Scotland’s First Minister Humza Yousaf said the approval of west of Shetland oilfield did not represent ‘climate leadership’.
In a thread on X, formerly Twitter, Mr Yousaf said he was “disappointed” that the project had been given the go-ahead by UK regulators.
Operator Equinor (OSLO: EQNR) and Ithaca Energy (LON: ITH) announced on Wednesday that they had taken a final investment decision (FID) on the scheme following a rubber-stamp from the North Sea Transition Authority.
The two intend to invest $3.8bn the project, targeting 300 million in recoverable barrels of oil over two phases.
However, Mr Yousaf raised fears that much of this production will go to export markets.
“We’ve raised concerns that the majority of what is extracted from Rosebank will go overseas, not remain in Scotland or the UK,” he added.
🧵I'm disappointed #Rosebank has been given the go-ahead. We've raised concerns that the majority of what is extracted from Rosebank will go overseas, not remain in Scotland or the UK.
We're investing £500m so workers & industry transition from fossil fuels to a net zero future. https://t.co/YfcJCqs5QQ
— Humza Yousaf (@HumzaYousaf) September 27, 2023
Mr Yousaf previously told the Daily Record that for that reason, a claim the project would shore up domestic energy security “doesn’t quite stack up.”
Writing on Wednesday he added: “We recognise the significant contribution the oil and gas sector makes to Scotland. However, our future is not in unlimited oil and gas extraction. It is in accelerating our just transition to renewables.”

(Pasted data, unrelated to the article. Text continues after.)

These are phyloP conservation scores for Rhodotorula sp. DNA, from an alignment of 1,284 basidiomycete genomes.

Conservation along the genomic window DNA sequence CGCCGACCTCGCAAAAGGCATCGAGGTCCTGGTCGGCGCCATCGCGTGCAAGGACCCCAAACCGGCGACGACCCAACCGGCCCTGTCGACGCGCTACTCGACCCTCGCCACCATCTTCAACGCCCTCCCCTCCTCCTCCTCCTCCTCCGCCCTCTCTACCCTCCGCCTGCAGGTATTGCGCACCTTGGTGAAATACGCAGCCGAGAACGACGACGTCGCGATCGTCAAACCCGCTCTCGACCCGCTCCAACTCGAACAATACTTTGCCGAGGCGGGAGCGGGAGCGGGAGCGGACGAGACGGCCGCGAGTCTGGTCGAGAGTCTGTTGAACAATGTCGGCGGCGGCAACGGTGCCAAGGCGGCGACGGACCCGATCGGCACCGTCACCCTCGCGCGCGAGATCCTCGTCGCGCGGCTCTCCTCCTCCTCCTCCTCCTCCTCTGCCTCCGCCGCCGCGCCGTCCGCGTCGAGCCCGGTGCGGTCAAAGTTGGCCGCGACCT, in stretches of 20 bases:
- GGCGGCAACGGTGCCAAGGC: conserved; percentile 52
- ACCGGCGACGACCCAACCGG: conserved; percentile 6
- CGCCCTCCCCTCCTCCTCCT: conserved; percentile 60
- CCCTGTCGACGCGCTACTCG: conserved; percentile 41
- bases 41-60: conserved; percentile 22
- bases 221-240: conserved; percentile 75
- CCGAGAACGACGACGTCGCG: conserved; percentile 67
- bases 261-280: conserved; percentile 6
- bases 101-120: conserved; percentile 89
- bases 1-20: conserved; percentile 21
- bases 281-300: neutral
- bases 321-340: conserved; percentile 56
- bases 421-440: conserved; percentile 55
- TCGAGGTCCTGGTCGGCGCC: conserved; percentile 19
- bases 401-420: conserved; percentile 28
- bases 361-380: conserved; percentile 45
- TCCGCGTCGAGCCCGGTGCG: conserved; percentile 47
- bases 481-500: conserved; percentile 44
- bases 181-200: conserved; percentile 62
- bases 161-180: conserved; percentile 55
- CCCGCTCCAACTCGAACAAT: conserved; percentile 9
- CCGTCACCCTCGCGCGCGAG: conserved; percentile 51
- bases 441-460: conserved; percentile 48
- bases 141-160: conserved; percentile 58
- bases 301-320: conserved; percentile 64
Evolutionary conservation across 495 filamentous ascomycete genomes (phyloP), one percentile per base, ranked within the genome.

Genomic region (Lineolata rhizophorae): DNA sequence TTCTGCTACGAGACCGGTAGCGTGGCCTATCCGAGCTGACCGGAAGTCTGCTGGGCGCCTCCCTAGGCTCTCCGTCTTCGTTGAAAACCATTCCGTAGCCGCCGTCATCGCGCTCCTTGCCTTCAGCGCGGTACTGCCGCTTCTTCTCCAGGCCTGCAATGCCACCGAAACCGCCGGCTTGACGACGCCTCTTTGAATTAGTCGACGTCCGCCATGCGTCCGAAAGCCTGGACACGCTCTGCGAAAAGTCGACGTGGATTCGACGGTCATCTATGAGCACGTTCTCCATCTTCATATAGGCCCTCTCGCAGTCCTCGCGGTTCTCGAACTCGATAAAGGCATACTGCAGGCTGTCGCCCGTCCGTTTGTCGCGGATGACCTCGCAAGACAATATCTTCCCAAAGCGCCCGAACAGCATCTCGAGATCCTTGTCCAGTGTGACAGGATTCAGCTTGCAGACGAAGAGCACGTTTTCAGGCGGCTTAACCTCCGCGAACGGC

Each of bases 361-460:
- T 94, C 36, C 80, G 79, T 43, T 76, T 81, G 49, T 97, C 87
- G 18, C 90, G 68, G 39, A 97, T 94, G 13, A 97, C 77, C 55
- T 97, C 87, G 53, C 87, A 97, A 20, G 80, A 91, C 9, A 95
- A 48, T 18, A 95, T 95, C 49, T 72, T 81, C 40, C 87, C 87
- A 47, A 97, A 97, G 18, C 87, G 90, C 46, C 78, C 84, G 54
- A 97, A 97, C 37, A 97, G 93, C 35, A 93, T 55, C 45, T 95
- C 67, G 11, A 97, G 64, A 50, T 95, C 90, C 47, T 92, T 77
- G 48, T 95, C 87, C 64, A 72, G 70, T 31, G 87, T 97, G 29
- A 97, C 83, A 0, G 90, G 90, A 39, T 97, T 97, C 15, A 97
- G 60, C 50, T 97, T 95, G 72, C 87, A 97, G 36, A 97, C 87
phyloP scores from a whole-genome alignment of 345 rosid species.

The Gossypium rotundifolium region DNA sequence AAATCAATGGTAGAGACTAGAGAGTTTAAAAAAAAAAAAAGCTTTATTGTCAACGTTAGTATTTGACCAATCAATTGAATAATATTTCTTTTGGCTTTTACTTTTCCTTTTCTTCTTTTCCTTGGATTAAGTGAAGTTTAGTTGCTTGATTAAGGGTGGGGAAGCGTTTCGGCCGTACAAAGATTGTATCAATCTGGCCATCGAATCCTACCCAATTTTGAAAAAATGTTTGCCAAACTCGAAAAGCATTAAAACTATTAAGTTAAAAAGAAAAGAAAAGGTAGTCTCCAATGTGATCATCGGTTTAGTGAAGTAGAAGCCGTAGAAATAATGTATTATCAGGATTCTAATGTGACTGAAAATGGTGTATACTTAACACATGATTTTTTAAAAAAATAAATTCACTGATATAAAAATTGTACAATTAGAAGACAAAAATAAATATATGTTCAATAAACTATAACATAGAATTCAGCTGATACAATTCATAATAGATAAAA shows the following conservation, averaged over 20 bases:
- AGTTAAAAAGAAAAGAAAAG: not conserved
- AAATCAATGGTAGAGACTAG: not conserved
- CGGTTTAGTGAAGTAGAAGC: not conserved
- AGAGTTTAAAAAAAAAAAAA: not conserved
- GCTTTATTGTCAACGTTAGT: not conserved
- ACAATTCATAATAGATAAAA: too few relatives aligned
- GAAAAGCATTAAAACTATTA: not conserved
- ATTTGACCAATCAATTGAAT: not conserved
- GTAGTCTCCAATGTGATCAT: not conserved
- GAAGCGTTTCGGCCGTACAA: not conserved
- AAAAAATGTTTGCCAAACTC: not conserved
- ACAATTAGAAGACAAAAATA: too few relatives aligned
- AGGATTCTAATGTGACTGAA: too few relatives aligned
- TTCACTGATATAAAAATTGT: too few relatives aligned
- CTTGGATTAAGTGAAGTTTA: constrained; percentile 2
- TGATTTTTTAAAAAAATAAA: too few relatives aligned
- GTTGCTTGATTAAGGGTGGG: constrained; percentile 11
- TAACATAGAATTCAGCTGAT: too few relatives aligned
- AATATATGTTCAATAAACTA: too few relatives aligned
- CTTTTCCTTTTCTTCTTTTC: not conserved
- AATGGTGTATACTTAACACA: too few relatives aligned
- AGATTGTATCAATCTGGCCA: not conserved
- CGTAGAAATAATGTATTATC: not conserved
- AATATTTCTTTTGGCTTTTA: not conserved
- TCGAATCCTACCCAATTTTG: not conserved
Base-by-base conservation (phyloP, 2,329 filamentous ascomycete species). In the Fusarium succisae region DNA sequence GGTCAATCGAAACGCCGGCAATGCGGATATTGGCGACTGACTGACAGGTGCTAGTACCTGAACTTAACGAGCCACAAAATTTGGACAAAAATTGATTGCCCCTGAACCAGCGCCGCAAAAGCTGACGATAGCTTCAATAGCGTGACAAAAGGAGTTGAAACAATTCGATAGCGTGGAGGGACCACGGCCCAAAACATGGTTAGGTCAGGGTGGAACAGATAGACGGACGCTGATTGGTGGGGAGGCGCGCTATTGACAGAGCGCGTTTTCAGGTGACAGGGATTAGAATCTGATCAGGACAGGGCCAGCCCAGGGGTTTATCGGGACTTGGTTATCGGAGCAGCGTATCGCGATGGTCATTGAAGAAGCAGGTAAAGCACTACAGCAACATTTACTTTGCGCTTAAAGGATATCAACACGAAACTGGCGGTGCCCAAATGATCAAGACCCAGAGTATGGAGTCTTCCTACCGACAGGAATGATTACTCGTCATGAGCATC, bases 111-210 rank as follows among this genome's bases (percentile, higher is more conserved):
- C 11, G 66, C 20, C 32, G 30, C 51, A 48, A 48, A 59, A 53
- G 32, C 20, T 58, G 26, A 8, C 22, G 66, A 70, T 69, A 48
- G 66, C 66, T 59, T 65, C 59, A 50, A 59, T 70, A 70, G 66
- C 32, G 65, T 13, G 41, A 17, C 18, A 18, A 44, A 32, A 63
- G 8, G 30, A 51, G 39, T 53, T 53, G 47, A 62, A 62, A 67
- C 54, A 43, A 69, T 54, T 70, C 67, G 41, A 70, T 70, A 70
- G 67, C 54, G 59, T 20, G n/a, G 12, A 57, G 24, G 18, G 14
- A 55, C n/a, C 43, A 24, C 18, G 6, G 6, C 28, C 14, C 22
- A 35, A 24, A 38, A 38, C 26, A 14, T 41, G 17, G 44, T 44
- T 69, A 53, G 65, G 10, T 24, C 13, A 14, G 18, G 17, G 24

He said the approval of further oil and gas projects in the North Sea “risk the pace” of that transition.
Taking aim at recent rollbacks on net-zero policy by Prime Minister Rishi Sunak, the first minister added: “In the face of a climate catastrophe, the UK Government have dropped their green pledges and committed to approving 100 new oil & gas licences. That isn’t climate leadership. It is climate denial.
In response, he pledged that “Scotland will remain on the right side of history and demonstrate climate leadership.”
Mr Yousaf also pointed to the Scottish Government’s commitment to a £500m Just Transition Fund for Moray and the north east, part of a 10-year pledge from Holyrood aimed at ensuring oil and gas workers can transition into jobs in the renewable energy sector.
Sunak: Approval ‘right decision’
Also taking to the social media platform, the Prime Minister affirmed the green light was “the right long-term decision.”
“The Climate Change Committee have said you don’t reach Net Zero by wishing it,” Mr Sunak said.
“As we make the transition to renewables, we will still need oil and gas – it makes sense to use our own supplies such as Rosebank. This is the right long-term decision for the UK’s energy security.”
The Climate Change Committee have said you don’t reach Net Zero by wishing it.
As we make the transition to renewables, we will still need oil and gas – it makes sense to use our own supplies such as Rosebank.
This is the right long-term decision for the UK’s energy security. https://t.co/9qpCsuWjc2
— Rishi Sunak (@RishiSunak) September 27, 2023
Meanwhile Mr Yousaf’s predecessor, former FM Nicola Sturgeon, said she agreed with criticisms of the scheme voiced by Green MP Caroline Lucas.
She also argued that “by consuming scarce resources that could be going to renewables, it risks slowing the green transition and the jobs that come from it.”